Behavioral Problems in Sanfilippo Syndrome and How to Deal With Them

Behavioral Problems in Sanfilippo Syndrome and How to Deal With Them
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Children with Sanfilippo syndrome commonly have behavioral problems, which can have a negative effect on the lives of family members and caregivers.

Read on for more information about such behavioral problems, and ways to possibly manage them to ease their effects on your family and care team.

What is Sanfilippo syndrome?

Sanfilippo syndrome is a rare genetic disorder characterized by the buildup of a molecule called heparan sulfate. This buildup causes damage to a number of different organs in the body. The disease primarily affects the brain. This leads to symptoms such as developmental delays, seizures, and behavioral issues.

What behavioral problems might my child have?

Researchers have described several increasing behavioral problems in children with Sanfilippo syndrome. These include hyperactivity and restlessness, aggressive behavior, unusual laughing, screaming, or crying, destructiveness, mouthing and biting, lack of fear, and sleep disturbances.

A survey and follow-up study of children with different types of mucopolysaccharidosis received responses from 106 parents and caregivers of children with Sanfilippo syndrome. The behavioral problems of these children had devastating effects on the lives of the family.

It was reported that children were unduly aggressive, with some children striking people for no apparent reason. The researchers proposed that this may have been due to people invading the child’s social space. Many parents indicated that their children were restless and would wander around the house or when outside, and could not sit still. Children also would frequently mouth or bite objects. About 71% of children between the ages of 5 and 14 were still sucking their thumbs.

One of the most challenging behaviors discussed was sleep disturbances. Carers reported that many children stayed up all night, roamed around the house, and laughed or sang in the middle of the night.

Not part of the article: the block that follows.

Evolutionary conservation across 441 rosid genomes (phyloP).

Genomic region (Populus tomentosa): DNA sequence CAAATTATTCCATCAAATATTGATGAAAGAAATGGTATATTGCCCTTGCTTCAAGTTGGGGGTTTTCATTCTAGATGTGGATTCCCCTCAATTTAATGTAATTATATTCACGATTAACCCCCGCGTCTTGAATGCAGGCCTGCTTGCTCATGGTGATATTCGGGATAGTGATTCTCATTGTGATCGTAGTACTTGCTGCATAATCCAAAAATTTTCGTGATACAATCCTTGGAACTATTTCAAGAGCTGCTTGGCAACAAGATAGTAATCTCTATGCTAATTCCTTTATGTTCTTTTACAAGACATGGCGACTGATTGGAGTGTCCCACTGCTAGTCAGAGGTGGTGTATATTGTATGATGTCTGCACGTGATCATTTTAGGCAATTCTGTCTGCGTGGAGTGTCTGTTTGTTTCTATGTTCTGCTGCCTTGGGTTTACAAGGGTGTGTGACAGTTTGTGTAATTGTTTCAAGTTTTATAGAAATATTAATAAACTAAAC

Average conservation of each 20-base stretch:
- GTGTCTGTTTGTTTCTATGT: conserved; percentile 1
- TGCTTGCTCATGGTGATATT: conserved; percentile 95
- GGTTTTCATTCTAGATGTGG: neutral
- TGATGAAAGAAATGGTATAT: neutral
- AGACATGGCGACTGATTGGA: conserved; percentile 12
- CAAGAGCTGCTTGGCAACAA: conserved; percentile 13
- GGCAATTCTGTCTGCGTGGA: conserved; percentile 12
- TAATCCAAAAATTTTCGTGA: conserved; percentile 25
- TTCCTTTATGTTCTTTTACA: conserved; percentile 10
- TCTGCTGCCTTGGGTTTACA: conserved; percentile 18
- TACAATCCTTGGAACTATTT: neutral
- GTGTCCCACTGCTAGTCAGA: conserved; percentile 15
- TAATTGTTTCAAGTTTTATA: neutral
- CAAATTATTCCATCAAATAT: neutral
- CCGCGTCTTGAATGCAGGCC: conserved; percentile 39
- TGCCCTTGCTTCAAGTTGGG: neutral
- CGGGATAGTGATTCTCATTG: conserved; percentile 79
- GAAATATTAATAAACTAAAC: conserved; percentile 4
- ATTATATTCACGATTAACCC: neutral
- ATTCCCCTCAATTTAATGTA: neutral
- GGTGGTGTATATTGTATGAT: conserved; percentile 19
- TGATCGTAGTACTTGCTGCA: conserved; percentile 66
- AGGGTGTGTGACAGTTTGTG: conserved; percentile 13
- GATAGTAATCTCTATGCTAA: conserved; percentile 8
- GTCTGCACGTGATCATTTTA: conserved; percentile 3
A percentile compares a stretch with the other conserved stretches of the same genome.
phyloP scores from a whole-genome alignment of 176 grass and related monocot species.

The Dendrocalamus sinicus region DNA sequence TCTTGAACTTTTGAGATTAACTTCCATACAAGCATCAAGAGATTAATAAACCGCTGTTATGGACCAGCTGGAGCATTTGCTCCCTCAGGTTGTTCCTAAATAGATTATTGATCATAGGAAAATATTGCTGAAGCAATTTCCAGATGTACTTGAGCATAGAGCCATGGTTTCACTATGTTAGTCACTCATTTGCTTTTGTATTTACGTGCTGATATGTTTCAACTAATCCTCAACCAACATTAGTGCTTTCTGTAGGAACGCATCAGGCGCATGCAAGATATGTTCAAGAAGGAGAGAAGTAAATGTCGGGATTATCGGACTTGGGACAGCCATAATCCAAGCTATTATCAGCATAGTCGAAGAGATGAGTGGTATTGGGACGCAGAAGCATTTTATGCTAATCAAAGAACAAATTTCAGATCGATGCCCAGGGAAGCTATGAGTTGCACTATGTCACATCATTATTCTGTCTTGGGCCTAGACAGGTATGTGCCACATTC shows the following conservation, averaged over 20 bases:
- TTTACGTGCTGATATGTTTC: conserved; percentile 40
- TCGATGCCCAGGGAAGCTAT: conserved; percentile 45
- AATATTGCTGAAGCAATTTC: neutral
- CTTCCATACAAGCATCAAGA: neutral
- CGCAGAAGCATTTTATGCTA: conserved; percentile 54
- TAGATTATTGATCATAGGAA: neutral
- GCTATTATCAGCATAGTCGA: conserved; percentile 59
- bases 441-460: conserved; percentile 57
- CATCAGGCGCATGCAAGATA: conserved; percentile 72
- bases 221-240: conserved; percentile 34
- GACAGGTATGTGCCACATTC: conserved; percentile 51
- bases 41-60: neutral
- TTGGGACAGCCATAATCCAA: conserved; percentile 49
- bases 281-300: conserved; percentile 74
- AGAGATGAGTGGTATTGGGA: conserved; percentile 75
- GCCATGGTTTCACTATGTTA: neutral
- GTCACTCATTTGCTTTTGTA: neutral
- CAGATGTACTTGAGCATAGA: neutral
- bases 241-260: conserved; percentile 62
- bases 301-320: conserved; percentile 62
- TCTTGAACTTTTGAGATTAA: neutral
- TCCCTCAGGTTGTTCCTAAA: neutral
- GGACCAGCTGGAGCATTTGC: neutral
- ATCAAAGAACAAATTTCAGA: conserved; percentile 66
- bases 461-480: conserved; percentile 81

How can we manage behavioral problems?

Successful management of behavioral problems is often reliant on knowing the underlying cause of the issue.

Some of the irritability and mood swings seen in Sanfilippo patients may be due to physical factors such as pain or increased pressure on the brain due to hydrocephalus – too much fluid around the brain. Painkillers can possibly help with pain, while a shunt can help reduce pressure on the brain.

Seizures also can sometimes result in changes in mood or abnormal behavior. Doctors can diagnose these effects using electroencephalography (EEG) to look for abnormal electrical activity in the brain. Antiepileptic medications may help reduce seizures in these patients.

Hearing loss also may be a factor in behavioral problems. Hearing aids or additional support for hearing impairments can help in these cases.

An altered circadian rhythm and natural melatonin levels may cause sleep disturbances. This may be treated with doses of melatonin. Consult your child’s healthcare providers to determine if this would be an appropriate treatment and to find the correct dosage for your child.

Sleep apnea also may play a role in sleep disturbances in some patients. Continuous positive airway pressure (CPAP) treatment may help. Medications to help with sleep also may help, but results in the literature have been variable.